Maybe the plan is to hit the potential victim with something so utterly ludicrous, that they’ve already clicked the link before they’ve had time to think about it. For a lot of people, simply seeing a “Thanks for the order of this thing that costs you money” would be enough to have panic set in.

The good news for potential clickers is, the site the scammers are trying to bounce through is already wise to the scam and has effectively killed the one-way street to the phish page.

That link is down

Click to enlarge

The phish link itself is also offline, so we can’t show you what may lay in wait. But we can confirm people won’t be losing money to this one anytime soon.

Someone else logged in

Elsewhere, we have a “Reminder” notification that someone else is logging in on your Apple account with an iPod in Monaco.

ipod login

Click to Enlarge

The email reads as follows:

[Reminder] [Notification Update] Statement new log-in your Apple account with other device

Fοuг уοuг ѕаfеtу, уοuг Αррlе ID hаѕ Ьееn lοсκеd Ьесаuѕе wе fοund ѕοmе ѕuѕрісіοuѕ асtіνіtу οn уοuг ассοunt. Ѕοmеοnе ассеѕѕіng уοuг ассοunt аnd mаκе ѕοmе сhаngе οn уοuг ассοunt іnfοгmаtіοn. This the details :
Country : Monaco
IP Address :
Date and Time : 13:09, 06 Feb 2018
OS : iPod
Browser : Safari

If you did not make these action or you believe an unauthorized person has accessed your account, you should login to your account as soon as possible to verify your information.

Apart from the lazy typos (“Four your safety”) and awful sentence structure, they also make use of some Cyrillic characters in a likely attempt to bypass Beyesian filtering. While the destination site was offline again, it’s worth noting that all of the examples tried to send potential victims to HTTPs websites, instead of the plain old HTTP landing page. All phishers now want to look as “secure” as they possibly can—anything to help pull the wool over your eyes.

Always worth repeating: Just because a website is HTTPs, does not mean it is a legitimate website. Phish pages can lurk anywhere, no matter what security the page you’re on happens to be touting.

Apple care scare

There’s also some dubious texts going around claiming to be from Apple Care:

final notification

It reads as follows:

Final Notification

Your Apple ID is due to expire today. Prevent this by confirming your Apple ID at

appleid-revise(dot)com

Apple Inc

As you can see, there’s a big push to apply pressure to potential victims, and everything falls somewhere between the two extremes of “Payment made, quick do something!” and “So, your account is going to be terminated.” While we’re happy to say this is another one that came to our attention already DOA, even as texts were going out, the sad truth is that for every site taken down there are many more happily accepting credit card details and personal information.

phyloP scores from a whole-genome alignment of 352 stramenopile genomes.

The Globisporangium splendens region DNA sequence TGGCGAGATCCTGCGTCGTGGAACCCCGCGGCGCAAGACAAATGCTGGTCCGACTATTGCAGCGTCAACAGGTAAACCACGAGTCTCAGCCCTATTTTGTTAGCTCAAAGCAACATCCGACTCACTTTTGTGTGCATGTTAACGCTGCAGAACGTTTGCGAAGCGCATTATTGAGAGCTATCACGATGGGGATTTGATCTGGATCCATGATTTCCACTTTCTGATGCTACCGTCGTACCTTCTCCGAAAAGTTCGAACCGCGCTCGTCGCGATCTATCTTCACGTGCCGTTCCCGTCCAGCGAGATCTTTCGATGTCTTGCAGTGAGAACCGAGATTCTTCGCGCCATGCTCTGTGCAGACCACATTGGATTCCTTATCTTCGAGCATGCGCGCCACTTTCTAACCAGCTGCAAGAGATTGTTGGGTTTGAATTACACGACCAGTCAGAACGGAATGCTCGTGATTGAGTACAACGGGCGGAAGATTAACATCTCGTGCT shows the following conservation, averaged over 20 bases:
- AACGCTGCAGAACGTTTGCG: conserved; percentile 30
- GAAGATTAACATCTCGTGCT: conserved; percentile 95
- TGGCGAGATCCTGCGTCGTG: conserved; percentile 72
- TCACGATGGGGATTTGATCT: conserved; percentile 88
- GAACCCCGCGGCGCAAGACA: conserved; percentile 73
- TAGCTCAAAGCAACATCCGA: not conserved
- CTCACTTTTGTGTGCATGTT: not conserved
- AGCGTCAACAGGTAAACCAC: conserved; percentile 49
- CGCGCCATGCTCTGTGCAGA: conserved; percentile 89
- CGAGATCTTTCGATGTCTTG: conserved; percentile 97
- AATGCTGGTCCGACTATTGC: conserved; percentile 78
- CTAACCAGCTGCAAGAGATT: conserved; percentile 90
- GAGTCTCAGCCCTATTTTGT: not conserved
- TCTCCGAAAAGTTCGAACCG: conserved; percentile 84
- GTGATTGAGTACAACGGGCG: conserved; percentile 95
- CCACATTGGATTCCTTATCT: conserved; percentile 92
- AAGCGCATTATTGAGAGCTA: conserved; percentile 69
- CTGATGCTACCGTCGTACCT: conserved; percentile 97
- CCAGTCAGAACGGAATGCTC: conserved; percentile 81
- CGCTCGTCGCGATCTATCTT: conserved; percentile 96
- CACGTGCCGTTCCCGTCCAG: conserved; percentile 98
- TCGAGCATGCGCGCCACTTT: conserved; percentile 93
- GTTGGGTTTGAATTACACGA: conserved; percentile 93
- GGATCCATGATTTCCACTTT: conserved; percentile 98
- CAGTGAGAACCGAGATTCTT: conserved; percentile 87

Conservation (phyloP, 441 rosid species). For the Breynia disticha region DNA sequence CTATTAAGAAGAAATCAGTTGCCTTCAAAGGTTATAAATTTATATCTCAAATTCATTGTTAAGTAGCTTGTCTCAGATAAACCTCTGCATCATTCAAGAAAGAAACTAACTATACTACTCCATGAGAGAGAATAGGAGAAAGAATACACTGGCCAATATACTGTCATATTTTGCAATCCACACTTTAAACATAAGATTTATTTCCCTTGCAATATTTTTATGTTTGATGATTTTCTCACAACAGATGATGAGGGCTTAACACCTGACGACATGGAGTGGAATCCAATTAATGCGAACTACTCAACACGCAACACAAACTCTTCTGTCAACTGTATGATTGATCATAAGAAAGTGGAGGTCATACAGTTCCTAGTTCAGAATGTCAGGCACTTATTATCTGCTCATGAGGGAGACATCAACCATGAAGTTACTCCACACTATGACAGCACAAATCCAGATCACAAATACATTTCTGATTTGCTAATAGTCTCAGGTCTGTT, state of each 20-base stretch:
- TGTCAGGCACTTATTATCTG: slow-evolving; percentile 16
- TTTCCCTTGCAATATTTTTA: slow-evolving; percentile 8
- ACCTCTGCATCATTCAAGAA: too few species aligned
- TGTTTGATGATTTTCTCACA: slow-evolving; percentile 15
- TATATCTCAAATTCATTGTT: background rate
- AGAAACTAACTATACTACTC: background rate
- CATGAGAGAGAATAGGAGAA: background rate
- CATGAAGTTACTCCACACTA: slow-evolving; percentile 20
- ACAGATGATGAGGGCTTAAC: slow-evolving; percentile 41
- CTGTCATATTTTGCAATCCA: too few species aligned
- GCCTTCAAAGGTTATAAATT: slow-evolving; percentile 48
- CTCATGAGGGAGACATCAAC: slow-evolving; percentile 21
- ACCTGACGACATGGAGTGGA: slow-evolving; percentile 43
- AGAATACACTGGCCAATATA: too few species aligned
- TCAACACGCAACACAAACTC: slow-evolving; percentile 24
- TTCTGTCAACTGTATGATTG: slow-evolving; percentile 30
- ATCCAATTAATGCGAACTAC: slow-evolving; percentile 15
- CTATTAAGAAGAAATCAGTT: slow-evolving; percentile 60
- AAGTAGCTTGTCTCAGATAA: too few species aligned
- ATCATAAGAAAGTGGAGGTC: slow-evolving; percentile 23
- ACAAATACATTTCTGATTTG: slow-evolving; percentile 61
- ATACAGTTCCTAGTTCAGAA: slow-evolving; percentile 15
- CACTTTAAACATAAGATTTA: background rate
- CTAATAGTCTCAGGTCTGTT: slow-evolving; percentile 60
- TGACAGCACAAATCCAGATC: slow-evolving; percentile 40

Fake app purchases

We’ve also seen some fake app purchases, and this one rather spookily has an order number attached that was actually of some relevance to the recipient.

While one hopes this is just some horrible coincidence, it could just as easily have prompted the above individual to start visiting rogue links—and that’s all it really takes. Just one fragment of information from an otherwise garbled email missive could be enough to cost someone a small fortune—or even worse, a very large one.

If you’re worried about the pushy tone of a supposed Apple missive, contact them directly to check its validity, and wander over to their help page for more information on securing your Apple account. These are some of the most common scams around, and for as long as Apple IDs are tied to valuable purchases and personal information, criminals will continue target these accounts.

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Author: Christopher Boyd

Bank robbers 2.0: digital thievery and stolen cryptocoins

Imagine running down the street (and away from law enforcement) with 2,000 pounds of gold bars. Or 1,450 pounds in $100 bills. With both of these physical currencies amounting to roughly US$64 million, you’d be making quite a steal…if you could get away with it.

That’s exactly what the next generation of thieves—bank robbers 2.0—did in December 2017, when they stole more than $60 million in Bitcoin* from the mining marketplace NiceHash. It turns out stealing Bitcoin is a lot less taxing on the body.

*Disclaimer: I used the value of Bitcoins as they were at the time of the robbery. Current values are volatile and change from minute to minute.

Crime these days has gotten a technical upgrade. By going digital, crooks are better able to pull off high-stakes sting operations, using the anonymity of the Internet as their weapon of choice. And their target? Cryptocurrency.

Old-school bank robbers

The amount of money stolen from NiceHash is comparable to arguably the biggest physical heist to date, the theft of nearly $70 million from a Brazilian bank in 2005. Noted in the Guinness Book of World Records, the robbers managed to get away with 7,716 pounds of 50 Brazilian real notes. There were 25 people involved—including experts in mathematics, engineering, and excavation—who fronted a landscaping company near the bank, dug a 78-meter (256-foot) tunnel underneath it, and broke through 1 meter (about 3.5 feet) of steel-reinforced concrete to enter the bank vault.